April 12–18 is National Library Week, and it turns out that our web solutions team has a lot in common with librarians. Both jobs require someone who can ingest a huge amount of information, organize it in a sensible way and create an interface that helps others navigate through the system. So in honor of librarians, designers, developers and information architects everywhere, let’s run through the greatest hits of information organization and web design.
Or more properly, Sir Francis Bacon 1st Viscount St Alban, is well known as a philosopher, politician, cryptographer and author. (When people suggest Shakespeare didn’t write his plays, Bacon is one of the prime candidates for the actual playwright.)
One of Bacon’s works, published in 1605, is “Of Proficience and Advancement of Learning Divine and Human,” an attempt at dividing and classifying human knowledge. He created three categories: History, Poetry and Philosophy, corresponding respectively to memory, imagination and reason. Each category also had three subcategories, divided into divine, human and natural versions.
While seemingly naive (and maybe a little goofy), the system is surprisingly flexible. In comparing taxonomists to the internet, this makes Bacon the “early web” of knowledge organization. Maybe our 28.8k modems couldn’t handle fancy streaming videos, Java or even large images, but it was easy to learn, quick to load and worked across multiple platforms. It also gave us what Bacon would undoubtedly classify as divine poetry: ASCII art. But like Bacon’s system of taxonomy, the text-based internet had to be abandoned as the things we created got more complicated and interdisciplinary. We needed more. We needed…
In 1873, perhaps striving for a more unwieldy publication title than Bacon, Melvil Dewey gifted the world with A Classification and Subject Index for Cataloguing and Arranging the Books and Pamphlets of a Library. This “pamphlet” (clocking in at 44 pages and 2,000 index entries) proposed shelving books next to books with similar topics. It seems obvious now, but up until that point, libraries gave books permanent positions based on their size and when they were acquired.
Dewey’s other passion was spelling reform. He advocated for “simpler spelin,” as exemplified in this directive from his Adirondac Loj: “All shud see the butiful after-glo on mountains to the east just befor sunset. Fyn vu from Golfhous porch.”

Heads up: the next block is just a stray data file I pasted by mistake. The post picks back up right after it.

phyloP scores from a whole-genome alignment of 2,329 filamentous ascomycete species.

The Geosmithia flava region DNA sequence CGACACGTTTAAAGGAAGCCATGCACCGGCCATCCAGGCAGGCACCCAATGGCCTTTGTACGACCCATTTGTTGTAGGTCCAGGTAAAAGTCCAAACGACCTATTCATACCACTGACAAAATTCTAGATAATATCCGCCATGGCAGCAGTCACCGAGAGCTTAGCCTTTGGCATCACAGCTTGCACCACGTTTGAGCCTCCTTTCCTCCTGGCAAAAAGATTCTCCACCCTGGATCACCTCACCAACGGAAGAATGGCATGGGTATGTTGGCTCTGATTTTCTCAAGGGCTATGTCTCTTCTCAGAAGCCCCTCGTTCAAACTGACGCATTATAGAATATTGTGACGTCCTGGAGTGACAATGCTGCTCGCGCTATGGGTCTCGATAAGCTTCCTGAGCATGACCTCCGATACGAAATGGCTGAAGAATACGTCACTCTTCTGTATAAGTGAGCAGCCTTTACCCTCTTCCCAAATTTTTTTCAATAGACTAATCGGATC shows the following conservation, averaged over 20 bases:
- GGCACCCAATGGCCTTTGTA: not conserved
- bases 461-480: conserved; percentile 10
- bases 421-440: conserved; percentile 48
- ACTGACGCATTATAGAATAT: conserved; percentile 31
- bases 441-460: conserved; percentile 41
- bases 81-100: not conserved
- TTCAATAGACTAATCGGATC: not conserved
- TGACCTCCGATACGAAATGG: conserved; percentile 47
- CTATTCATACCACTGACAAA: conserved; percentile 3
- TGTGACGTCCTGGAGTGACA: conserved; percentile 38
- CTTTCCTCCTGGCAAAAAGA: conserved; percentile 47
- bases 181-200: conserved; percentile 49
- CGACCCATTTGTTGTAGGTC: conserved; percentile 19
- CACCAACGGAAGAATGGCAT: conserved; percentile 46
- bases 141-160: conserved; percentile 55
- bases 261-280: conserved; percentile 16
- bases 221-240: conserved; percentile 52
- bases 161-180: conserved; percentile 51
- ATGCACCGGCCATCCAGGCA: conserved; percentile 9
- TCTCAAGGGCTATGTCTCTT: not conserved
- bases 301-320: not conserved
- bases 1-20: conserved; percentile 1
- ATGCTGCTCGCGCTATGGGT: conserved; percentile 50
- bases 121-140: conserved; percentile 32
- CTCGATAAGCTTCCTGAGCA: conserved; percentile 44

In our minds, this makes Dewey the library equivalent of that glorious 90s internet of GeoCities, Angelfire and web rings. Once you found a site you liked, you could amble around until you were filled to bursting with sparkling gifs, view counters and auto-loading MIDIs. He even wrote in leet! What could be better?
Oh, right, this guy’s better. Dewey’s system, while more effective than the previous size-based sorting, was needlessly complicated, and the subjects were biased toward Anglo-Americans. Ranganathan, a mathematician and librarian, created the five laws of library science in 1931:
1. Books are for use.
2. Every reader his [or her] book.
3. Every book its reader.
4. Save the time of the reader.
5. The library is a growing organism.
Following these, he created the colon classification system, which was the first faceted classification system. This meant that an object could belong to multiple taxonomies rather than being filed under only one heading.
Initially, it was criticized for being more complicated than existing systems—since books could belong to multiple sections, it was deemed impractical. However, with the advent of the internet and digital libraries, it became much more practical. Digital objects are very easy to link to from multiple sources or headings. Many e-commerce sites, Amazon included, use faceted systems to organize their products. The colon classification system predicted the adaptable, agile internet that understands where a user is coming from and predicts where they might go.
The struggle to understand how humans view and classify the world stretches as far back as the written word, and it remains at the forefront of the design and development industry. User experience, SEO and information architecture are just some of the fields built on the systems developed by librarians and taxonomists of the past. Looking to their successes (and mistakes) can inform an internet that is cleaner to navigate and easier to use.